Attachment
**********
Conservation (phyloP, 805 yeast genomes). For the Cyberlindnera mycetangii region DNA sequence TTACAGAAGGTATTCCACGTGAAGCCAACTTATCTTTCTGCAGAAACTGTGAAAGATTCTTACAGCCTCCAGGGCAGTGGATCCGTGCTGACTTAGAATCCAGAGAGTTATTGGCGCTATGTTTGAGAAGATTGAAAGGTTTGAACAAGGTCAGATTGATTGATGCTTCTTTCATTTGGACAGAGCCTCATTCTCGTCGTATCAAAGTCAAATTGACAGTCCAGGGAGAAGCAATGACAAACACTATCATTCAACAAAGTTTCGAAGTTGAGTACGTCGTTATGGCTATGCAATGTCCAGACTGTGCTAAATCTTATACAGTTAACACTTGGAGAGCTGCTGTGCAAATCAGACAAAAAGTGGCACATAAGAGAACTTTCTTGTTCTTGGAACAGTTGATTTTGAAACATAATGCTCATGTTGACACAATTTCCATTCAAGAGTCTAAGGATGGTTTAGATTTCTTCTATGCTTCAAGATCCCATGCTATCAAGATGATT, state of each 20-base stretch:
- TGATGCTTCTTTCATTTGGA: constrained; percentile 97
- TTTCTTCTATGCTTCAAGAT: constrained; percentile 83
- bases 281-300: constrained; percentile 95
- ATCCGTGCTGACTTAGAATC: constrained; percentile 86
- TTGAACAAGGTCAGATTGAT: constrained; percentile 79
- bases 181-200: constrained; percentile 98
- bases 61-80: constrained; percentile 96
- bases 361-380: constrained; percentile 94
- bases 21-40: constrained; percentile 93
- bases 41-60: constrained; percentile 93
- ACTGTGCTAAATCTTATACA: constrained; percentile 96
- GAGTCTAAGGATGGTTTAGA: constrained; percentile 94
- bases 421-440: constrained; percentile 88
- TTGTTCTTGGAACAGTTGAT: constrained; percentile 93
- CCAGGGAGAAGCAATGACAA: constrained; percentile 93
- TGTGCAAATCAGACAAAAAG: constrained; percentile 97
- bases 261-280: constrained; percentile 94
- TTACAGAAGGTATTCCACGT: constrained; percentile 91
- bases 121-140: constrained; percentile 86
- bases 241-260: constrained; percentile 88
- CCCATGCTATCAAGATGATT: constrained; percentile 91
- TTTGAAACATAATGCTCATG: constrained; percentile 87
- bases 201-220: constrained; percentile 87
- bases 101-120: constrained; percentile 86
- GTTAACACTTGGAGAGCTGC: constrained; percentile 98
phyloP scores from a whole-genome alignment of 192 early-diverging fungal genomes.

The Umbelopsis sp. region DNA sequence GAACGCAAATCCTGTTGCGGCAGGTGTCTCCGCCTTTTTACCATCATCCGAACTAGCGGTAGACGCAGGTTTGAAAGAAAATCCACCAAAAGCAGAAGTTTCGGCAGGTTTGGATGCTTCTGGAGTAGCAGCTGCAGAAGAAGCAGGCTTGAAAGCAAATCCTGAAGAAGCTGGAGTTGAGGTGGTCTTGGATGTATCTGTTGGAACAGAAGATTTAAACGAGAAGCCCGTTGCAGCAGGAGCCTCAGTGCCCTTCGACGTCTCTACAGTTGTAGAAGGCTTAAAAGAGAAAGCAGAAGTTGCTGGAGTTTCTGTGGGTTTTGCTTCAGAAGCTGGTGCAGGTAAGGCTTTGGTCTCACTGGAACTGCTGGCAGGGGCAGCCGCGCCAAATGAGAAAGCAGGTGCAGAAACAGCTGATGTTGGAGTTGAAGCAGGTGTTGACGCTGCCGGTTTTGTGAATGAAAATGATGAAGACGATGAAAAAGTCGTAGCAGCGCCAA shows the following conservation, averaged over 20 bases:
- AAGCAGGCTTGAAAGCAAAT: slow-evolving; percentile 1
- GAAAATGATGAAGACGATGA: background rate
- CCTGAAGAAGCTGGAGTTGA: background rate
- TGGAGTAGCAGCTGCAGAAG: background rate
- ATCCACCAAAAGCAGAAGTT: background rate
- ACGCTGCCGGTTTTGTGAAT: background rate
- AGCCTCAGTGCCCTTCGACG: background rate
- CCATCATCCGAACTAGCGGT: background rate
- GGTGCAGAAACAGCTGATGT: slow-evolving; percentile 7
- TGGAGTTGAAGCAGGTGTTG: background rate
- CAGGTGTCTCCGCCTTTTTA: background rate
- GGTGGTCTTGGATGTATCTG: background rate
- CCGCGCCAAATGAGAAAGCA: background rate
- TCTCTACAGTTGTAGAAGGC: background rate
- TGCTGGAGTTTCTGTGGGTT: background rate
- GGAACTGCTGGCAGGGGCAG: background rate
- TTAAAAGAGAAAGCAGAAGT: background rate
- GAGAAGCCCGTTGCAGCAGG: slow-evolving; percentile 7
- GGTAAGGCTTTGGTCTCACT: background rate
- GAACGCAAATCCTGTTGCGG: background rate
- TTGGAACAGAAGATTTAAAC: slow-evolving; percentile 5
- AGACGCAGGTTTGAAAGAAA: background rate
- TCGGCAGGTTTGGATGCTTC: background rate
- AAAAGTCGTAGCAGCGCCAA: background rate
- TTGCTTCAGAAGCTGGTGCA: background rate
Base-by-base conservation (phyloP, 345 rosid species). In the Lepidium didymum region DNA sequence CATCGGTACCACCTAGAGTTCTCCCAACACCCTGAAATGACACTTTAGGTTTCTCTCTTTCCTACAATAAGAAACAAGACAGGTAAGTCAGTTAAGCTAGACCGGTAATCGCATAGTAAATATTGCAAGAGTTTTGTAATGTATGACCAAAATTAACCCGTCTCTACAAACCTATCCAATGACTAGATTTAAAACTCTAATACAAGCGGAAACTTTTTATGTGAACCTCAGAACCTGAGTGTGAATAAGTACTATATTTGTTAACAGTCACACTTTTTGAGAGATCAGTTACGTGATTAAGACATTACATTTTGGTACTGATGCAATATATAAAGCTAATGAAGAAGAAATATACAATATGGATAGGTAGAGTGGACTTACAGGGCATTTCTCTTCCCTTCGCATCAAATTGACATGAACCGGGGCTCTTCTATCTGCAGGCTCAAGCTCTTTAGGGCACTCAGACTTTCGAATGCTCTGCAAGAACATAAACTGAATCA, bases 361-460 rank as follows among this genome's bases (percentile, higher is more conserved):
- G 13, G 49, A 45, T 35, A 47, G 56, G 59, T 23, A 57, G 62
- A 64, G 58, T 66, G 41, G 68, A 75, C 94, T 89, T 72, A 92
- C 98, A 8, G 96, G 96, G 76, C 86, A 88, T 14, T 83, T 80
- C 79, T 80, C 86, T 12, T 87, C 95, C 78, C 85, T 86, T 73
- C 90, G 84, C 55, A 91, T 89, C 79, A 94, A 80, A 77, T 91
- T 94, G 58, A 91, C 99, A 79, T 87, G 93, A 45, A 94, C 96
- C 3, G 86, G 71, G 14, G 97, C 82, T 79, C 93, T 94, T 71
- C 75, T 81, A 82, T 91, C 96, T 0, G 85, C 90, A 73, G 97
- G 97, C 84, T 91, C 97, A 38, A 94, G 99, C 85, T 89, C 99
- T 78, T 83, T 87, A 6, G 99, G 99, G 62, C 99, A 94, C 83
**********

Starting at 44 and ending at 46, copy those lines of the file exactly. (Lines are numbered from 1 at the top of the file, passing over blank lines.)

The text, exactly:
- GGAACTGCTGGCAGGGGCAG: background rate
- TTAAAAGAGAAAGCAGAAGT: background rate
- GAGAAGCCCGTTGCAGCAGG: slow-evolving; percentile 7